The Tipton Slasher and alcohol sanitizers revisited in British prison

William Perry, aka The Tipton Slasher, was the bare-knuckle heavyweight boxing champ of England in 1850 and 1856.

Apparently, I am related, through my father’s father’s family.

You can see it in the profile (left).

I figured this out during a grade 8 genealogy project in 1975.

Now that Al Gore has invented the Internet, I looked on-line, and there are lots of purported relatives of The Tipton Slasher.

But I have a collection of newspaper clippings outlining the alcohol-fueled antics – and downfall – of the Slasher, as well as a copy of the 1959 Pictorial History of Boxing, by Nat Fleicher and Sam Andre, passed through the family to me.

Hey, the Slasher’s even got his own wiki page.

“William Perry (21 March 1819 – 18 January 1881), known as the Tipton Slasher, was an English boxer of the bare-knuckle era.

“Born Tipton, Perry claimed the heavyweight boxing championship of England twice, in 1850 and in 1856. He was finally defeated by Tom Sayers in 1857.

“He died in Wolverhampton aged 62. A statue stands in the town of Tipton, yards away from the Fountain Inn public house, which was once his headquarters. The building received Grade II Listed Building Status in 1984 on recognition of its association with Perry, who regularly fought fellow boatmen on the many local canals in order to be first through the lockgates.”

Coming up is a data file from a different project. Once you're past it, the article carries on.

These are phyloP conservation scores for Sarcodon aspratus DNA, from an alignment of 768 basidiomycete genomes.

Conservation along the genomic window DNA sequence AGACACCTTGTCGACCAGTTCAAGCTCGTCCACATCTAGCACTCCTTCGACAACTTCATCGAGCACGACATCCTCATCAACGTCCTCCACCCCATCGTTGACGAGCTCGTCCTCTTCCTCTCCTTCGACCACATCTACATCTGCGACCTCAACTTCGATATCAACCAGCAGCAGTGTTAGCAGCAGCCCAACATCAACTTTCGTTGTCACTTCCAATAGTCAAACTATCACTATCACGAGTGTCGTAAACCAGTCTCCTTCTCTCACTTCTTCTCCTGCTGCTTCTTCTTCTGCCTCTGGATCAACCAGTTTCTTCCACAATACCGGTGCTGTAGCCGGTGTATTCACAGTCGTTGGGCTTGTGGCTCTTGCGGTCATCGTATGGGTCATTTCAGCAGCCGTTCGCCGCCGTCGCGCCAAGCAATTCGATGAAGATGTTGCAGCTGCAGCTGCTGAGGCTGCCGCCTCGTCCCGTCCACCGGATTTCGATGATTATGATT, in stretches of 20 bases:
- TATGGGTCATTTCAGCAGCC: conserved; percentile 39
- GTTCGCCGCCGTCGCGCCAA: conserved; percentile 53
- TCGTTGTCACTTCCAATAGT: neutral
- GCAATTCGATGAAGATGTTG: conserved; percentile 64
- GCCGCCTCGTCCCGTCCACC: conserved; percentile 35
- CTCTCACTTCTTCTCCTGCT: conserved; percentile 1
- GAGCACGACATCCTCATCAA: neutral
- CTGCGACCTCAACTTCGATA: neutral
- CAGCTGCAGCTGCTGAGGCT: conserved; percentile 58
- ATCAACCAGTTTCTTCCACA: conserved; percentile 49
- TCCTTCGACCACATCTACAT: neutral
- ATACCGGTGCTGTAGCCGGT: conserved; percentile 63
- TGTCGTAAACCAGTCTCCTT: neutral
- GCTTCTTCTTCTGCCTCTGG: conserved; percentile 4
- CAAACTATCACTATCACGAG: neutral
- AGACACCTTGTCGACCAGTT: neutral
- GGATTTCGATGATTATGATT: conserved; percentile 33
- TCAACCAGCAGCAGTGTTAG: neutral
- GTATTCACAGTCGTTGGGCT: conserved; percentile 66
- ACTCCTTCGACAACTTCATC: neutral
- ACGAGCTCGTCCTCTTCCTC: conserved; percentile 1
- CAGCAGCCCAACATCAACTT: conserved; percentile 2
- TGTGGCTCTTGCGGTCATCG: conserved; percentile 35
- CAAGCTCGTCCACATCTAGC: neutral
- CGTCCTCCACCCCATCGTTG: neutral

Another site described great-great-great-great-great uncle Perry as possessing average physical skills but was “tricky, cool under pressure and used good judgment.”

Except when he bet everything he owned, including his bar, on a comeback title match for which he was woefully underprepared and lost everything, returning to work the canals and dying, penniless and drunk.

Cool statue though.

When they’re not bare-knuckle boxing in British prisons – I wonder which inmate has insisted on the nickname, The Tipton Slasher — they’re drinking alcohol-based sanitizers.

Peter McParlin of the Prison Officers Association says inmates were using hand sanitizer distributed to control H1N1 flu,  to make illicit alcohol.

The gel had been distributed around the prison to stop the spread of the swine flu virus. McParlin said on Thursday that giving inmates access to a gel with an alcohol content was unwise.

The Tipton Slasher would approve.